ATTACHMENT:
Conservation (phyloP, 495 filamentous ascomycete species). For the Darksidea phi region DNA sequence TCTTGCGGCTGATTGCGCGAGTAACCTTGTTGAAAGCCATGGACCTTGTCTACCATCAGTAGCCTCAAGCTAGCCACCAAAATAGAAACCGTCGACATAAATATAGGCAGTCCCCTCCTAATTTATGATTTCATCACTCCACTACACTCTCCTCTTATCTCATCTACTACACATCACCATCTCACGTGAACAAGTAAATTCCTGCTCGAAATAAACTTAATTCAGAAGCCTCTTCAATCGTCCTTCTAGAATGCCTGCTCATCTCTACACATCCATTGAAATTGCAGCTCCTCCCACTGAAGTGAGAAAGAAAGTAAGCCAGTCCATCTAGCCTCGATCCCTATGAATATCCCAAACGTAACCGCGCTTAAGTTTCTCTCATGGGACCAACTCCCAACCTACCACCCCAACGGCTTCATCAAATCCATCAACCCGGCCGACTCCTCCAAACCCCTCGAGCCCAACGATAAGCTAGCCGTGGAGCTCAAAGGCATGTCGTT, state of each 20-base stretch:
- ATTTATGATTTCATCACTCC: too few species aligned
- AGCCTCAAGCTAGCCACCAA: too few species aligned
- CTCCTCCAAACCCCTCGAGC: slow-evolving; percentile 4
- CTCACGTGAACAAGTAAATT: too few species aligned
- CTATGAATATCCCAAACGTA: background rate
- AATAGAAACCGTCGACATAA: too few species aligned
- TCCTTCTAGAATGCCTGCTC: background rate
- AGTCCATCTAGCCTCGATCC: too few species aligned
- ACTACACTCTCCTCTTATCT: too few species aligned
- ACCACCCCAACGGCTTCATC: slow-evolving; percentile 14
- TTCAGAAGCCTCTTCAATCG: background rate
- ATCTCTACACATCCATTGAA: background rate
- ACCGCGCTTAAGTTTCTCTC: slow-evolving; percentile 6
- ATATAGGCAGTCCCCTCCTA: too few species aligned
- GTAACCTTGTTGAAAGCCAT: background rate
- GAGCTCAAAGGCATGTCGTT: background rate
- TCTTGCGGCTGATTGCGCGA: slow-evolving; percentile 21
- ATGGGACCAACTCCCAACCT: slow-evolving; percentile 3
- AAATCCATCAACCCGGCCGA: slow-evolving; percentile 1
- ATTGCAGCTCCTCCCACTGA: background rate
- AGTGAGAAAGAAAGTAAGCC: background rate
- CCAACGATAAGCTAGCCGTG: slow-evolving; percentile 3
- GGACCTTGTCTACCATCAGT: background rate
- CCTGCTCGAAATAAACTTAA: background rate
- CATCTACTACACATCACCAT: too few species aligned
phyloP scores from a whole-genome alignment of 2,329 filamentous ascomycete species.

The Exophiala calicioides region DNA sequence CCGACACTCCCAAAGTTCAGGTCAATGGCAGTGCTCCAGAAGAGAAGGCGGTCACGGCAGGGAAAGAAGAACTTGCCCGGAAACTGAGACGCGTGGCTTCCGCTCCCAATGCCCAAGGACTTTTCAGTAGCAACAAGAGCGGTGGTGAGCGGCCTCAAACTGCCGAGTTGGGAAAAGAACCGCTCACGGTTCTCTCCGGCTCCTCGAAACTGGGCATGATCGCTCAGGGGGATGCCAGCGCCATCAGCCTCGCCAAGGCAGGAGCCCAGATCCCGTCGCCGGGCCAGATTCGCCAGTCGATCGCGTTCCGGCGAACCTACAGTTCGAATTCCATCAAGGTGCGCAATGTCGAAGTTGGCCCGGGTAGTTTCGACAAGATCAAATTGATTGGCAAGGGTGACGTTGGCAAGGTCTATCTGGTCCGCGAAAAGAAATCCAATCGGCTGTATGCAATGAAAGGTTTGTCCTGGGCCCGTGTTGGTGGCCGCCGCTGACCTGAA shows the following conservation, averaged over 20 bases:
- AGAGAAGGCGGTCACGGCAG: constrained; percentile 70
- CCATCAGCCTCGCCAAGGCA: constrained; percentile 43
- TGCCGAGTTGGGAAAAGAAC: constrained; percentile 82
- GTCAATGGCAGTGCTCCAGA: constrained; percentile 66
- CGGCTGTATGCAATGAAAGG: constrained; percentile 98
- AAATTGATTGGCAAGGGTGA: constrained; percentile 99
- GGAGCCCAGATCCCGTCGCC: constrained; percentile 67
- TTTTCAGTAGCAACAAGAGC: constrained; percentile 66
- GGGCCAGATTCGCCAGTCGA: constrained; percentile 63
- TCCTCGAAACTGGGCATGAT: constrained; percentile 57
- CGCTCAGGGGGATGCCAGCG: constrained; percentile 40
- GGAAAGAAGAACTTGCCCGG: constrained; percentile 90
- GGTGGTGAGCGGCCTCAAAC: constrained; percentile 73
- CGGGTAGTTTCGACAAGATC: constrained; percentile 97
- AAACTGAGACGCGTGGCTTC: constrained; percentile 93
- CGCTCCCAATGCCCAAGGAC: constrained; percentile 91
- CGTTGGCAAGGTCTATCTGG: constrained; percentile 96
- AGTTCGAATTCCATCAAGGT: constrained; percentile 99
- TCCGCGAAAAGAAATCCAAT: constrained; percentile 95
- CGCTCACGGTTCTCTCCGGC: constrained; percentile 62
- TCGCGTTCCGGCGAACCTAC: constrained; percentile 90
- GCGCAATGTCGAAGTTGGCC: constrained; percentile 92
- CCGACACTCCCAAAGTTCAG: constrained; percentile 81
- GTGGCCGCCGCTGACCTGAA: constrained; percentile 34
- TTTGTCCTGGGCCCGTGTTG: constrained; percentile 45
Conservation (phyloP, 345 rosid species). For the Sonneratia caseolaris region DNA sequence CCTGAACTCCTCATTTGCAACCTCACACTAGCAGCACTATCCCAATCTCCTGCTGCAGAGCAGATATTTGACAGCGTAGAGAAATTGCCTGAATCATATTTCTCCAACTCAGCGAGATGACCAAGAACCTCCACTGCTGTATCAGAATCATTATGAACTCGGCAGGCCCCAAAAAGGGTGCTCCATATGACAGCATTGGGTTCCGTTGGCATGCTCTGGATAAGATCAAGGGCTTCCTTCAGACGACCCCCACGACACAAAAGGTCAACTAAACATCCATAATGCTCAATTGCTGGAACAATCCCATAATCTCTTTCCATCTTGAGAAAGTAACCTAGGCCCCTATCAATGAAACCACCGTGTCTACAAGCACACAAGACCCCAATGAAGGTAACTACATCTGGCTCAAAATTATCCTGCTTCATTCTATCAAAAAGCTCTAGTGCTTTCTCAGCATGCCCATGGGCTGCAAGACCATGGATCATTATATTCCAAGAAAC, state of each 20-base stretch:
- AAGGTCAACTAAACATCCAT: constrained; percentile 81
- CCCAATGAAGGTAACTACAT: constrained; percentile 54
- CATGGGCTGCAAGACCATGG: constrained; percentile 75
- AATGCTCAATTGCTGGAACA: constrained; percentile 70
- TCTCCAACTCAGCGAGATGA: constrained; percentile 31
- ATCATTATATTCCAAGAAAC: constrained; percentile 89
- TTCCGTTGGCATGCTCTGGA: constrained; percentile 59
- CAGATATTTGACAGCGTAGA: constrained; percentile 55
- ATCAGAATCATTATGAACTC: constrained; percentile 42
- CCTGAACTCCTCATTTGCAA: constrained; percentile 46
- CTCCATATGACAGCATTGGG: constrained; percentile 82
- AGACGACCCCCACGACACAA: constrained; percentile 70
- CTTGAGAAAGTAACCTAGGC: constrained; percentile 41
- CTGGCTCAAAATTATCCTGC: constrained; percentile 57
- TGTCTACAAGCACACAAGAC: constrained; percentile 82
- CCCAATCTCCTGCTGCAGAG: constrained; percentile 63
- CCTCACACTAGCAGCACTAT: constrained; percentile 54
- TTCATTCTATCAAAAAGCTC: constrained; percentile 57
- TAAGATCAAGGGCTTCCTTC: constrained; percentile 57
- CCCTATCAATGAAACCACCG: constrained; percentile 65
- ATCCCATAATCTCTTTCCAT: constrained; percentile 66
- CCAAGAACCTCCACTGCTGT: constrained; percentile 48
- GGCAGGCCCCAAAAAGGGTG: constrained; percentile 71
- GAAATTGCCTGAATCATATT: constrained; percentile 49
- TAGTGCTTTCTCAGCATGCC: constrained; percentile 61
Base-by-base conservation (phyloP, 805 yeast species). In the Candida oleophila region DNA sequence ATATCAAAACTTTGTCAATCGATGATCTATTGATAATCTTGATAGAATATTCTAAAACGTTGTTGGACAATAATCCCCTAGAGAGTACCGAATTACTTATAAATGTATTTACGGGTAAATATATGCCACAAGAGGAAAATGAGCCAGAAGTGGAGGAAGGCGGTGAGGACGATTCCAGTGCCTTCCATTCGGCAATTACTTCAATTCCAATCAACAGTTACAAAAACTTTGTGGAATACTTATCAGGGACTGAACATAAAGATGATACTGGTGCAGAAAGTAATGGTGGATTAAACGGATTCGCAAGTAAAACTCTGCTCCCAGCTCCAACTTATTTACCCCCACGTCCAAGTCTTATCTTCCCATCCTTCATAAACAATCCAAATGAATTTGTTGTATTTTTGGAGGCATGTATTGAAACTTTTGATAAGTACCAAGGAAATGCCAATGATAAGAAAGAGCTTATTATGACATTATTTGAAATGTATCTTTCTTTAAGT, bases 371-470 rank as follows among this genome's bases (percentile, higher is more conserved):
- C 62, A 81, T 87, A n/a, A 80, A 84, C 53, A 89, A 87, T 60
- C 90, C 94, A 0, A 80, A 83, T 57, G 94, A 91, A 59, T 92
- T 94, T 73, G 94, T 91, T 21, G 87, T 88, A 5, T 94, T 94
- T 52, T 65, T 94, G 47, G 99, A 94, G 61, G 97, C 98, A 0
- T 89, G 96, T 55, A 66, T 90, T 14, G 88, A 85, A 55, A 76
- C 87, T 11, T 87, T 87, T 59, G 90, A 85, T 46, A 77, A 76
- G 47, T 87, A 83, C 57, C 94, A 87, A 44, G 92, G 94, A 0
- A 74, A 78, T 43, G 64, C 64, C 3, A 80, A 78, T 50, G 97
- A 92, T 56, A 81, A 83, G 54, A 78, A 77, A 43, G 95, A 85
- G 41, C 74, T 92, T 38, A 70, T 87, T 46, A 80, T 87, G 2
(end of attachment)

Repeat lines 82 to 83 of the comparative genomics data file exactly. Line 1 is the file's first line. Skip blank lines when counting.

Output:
- C 90, C 94, A 0, A 80, A 83, T 57, G 94, A 91, A 59, T 92
- T 94, T 73, G 94, T 91, T 21, G 87, T 88, A 5, T 94, T 94